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Old 08-10-2017, 07:51 AM   #1
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One has to wonder.

With all the discussions on tire blowouts, I witnessed two things this morning that makes me wonder....how many of these blowouts are..."Self Inflicted" ? I'm coming back from my kids place about 15 miles out of city at 5am CST...(morning goat feeding) and heading down the highway...posted 65mph and I see a vehicle approaching from the rear...quite rapidly. A small SUV passes on my left...to fast to make out model, but towing a dual axle popup. I was curious as how fast they were going, so I sped up to 80mph and they were still pulling away from me. I backed off to 65mph only to be passed by a large F350 with an XLR toyhauler traveling faster than the SUV with the popup. I've been towing Travel trailers for 33 years and I do not know of a single RV tire designed or rated for the speeds that these two were traveling at. You just have to wonder.
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Old 08-10-2017, 08:07 AM   #2
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Well, I believe some of it might be self inflicted.

I've followed many a folk who cut a corner short and rode up over the curb and didn't even realize it or maybe hit a pot hole that could have been avoided. Some folks don't seem to see more than 10 feet in front of their rigs and oblivious to what's behind. And like you said, I too have had many pass me doing 80+ MPH.

With that said, these inexpensive tires the factory uses are so poor though that one pot hole or one time running over a curb and they are toast. They just can't handle even the smallest of abuse.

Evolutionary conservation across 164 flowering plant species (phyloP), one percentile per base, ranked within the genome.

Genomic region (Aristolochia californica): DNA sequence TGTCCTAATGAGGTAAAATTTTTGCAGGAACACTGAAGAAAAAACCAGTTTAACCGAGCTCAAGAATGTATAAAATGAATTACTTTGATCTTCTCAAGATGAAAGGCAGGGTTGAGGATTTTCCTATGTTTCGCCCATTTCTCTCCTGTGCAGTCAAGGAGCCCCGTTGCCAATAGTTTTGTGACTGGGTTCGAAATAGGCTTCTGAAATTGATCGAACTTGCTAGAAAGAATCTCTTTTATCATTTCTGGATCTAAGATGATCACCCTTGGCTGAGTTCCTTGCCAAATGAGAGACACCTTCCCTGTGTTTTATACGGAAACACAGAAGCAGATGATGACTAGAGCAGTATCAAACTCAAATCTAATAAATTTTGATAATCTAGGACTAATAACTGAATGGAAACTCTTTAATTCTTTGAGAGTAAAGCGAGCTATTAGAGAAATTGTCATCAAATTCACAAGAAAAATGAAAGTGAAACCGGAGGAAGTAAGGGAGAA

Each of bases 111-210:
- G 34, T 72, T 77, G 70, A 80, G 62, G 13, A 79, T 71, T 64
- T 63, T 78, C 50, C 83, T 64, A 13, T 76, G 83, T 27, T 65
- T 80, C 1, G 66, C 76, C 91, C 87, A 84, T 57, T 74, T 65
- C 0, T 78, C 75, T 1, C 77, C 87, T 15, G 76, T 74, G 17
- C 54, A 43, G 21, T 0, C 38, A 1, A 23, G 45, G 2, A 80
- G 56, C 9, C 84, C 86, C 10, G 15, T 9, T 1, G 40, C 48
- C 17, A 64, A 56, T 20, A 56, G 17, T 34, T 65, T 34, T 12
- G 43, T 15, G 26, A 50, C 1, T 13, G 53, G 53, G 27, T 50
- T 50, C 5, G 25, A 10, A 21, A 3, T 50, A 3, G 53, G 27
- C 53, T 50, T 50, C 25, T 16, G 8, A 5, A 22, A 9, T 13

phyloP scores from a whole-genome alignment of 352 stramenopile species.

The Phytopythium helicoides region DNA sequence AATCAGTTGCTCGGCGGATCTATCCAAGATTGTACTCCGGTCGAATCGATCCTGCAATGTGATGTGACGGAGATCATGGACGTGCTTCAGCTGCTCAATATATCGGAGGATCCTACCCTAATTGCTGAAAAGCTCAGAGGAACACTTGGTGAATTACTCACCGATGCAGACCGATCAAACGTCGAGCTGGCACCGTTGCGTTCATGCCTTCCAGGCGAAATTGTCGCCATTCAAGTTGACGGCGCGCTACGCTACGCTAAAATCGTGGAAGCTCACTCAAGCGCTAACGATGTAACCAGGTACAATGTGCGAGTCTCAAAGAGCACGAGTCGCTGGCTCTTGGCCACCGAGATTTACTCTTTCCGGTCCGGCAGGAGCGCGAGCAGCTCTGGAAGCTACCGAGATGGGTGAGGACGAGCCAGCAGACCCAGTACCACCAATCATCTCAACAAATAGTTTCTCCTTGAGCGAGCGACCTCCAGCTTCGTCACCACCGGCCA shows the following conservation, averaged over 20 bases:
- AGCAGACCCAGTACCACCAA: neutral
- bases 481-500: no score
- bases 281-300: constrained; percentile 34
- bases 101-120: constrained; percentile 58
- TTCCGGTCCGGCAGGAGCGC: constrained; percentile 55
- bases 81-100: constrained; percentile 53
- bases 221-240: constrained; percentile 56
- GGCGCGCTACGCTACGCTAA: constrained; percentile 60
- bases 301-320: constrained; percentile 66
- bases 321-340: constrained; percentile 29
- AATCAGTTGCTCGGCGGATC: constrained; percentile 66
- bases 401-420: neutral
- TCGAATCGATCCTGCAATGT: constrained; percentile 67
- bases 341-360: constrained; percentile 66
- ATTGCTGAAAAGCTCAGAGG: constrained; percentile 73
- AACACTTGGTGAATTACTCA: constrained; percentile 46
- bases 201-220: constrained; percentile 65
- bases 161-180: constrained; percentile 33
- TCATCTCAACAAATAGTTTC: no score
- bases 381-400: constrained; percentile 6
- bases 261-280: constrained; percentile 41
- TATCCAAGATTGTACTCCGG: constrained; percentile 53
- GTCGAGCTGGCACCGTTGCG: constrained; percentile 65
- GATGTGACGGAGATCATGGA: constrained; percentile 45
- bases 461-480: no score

In my case, I got a season and a half from my factory Castle Rocks and then they started coming unglued. Two of the four had noticeable bulges in the tread and another just looked funny.

Lucky for me I've kept an eagle eye on them and got them off before they exploded going down the road. They had always been inflated to the max PSI on the sidewall and I've used a TPMS since day one. On their last trip, nothing looked out of place as far as pressure or temp but they still failed. Date codes said they were exactly two years old.

I've replaced them with the Goodyear Endurance (built 2nd week of July, 17) and only one short trip so far.
We'll see how they do till the end of the season.
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Old 08-10-2017, 08:34 AM   #3
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Well, I believe some of it might be self inflicted.

I've followed many a folk who cut a corner short and rode up over the curb and didn't even realize it or maybe hit a pot hole that could have been avoided. Some folks don't seem to see more than 10 feet in front of their rigs and oblivious to what's behind. And like you said, I too have had many pass me doing 80+ MPH.

With that said, these inexpensive tires the factory uses are so poor though that one pot hole or one time running over a curb and they are toast. They just can't handle even the smallest of abuse.

In my case, I got a season and a half from my factory Castle Rocks and then they started coming unglued. Two of the four had noticeable bulges in the tread and another just looked funny.

Lucky for me I've kept an eagle eye on them and got them off before they exploded going down the road. They had always been inflated to the max PSI on the sidewall and I've used a TPMS since day one. On their last trip, nothing looked out of place as far as pressure or temp but they still failed. Date codes said they were exactly two years old.

I've replaced them with the Goodyear Endurance (built 2nd week of July, 17) and only one short trip so far.
We'll see how they do till the end of the season.
Thanks, we look forward to reports on the Endurance once they've been around for a while.
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Old 08-10-2017, 08:45 AM   #4